9: The Resting Brain, Attention and Consciousness

One thing we learned this week was the activity of a resting state brain. Even though it said the ‘resting’ brain, there are several active areas during the resting state. These active areas include medial prefrontal cortex, posterior cingulate cortex, posterior parietal cortex, hippocampus and lateral temporal cortex. Together these areas are called the default mode network. So, this network is most active during rest. This ‘resting’ situation could happen e.g. when laying in bed and daydreaming, but what about if then suddenly someone shouts your name? This immediately catches our attention, even we were not “paying attention” to anything. At this moment, our brain shift from the resting state to an active state. 

About attention, we learned some of the concepts, disorders and principles such as the cocktail party effect, ADHD (attention-deficit hyperactivity disorder), bottom-up & top-down attention, effects of attention to our behaviour, areas and networks involved in attention as well as different research methods of attention such as PET and fMRI.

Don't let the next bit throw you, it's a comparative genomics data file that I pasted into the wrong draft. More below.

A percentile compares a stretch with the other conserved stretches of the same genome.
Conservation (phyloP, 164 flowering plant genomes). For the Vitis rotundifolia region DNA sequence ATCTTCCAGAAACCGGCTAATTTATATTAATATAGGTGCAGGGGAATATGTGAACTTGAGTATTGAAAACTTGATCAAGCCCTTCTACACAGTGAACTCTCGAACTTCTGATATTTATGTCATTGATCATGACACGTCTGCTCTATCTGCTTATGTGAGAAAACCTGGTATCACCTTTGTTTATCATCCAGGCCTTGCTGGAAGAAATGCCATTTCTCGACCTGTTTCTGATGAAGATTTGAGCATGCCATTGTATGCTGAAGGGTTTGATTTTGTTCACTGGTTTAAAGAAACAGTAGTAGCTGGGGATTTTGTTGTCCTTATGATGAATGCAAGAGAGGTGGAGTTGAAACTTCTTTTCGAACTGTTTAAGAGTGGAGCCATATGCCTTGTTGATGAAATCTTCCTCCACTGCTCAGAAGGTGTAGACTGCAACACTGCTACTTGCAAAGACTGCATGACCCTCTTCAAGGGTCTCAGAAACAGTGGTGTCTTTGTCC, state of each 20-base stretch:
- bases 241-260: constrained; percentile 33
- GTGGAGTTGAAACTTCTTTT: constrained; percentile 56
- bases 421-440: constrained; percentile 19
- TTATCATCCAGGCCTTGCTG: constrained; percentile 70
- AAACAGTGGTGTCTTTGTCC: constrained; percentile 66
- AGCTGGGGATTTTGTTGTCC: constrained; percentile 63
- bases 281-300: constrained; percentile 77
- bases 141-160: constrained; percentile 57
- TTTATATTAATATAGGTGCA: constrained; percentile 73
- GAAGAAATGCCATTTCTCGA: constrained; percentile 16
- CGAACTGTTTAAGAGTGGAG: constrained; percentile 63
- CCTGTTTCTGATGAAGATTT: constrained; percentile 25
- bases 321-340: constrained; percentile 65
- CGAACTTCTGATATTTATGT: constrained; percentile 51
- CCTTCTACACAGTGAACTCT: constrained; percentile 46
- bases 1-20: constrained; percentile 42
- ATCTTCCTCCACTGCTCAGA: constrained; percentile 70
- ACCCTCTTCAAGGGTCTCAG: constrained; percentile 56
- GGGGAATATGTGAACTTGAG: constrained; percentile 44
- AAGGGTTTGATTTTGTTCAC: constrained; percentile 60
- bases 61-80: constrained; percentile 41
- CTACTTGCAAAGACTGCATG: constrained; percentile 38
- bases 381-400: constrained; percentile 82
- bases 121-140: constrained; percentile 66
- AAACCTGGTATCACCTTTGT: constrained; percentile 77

As last, we also learned about consciousness. Only defining consciousness is already challenging: are we conscious when we are awake and unconscious when we are asleep? Is consciousness the state where we are able to understand and realize things? One way to help this problem of consciousness is by dividing it to the easy problems of consciousness and the hard problem of consciousness. The easy problems of consciousness mean the mechanisms how certain functions are performed, whereas the hard problem of consciousness means how to explain the relationship between physical brain processes and the experiences: why and how does some physical process generate a specific experience?

Alexandra & Alisa

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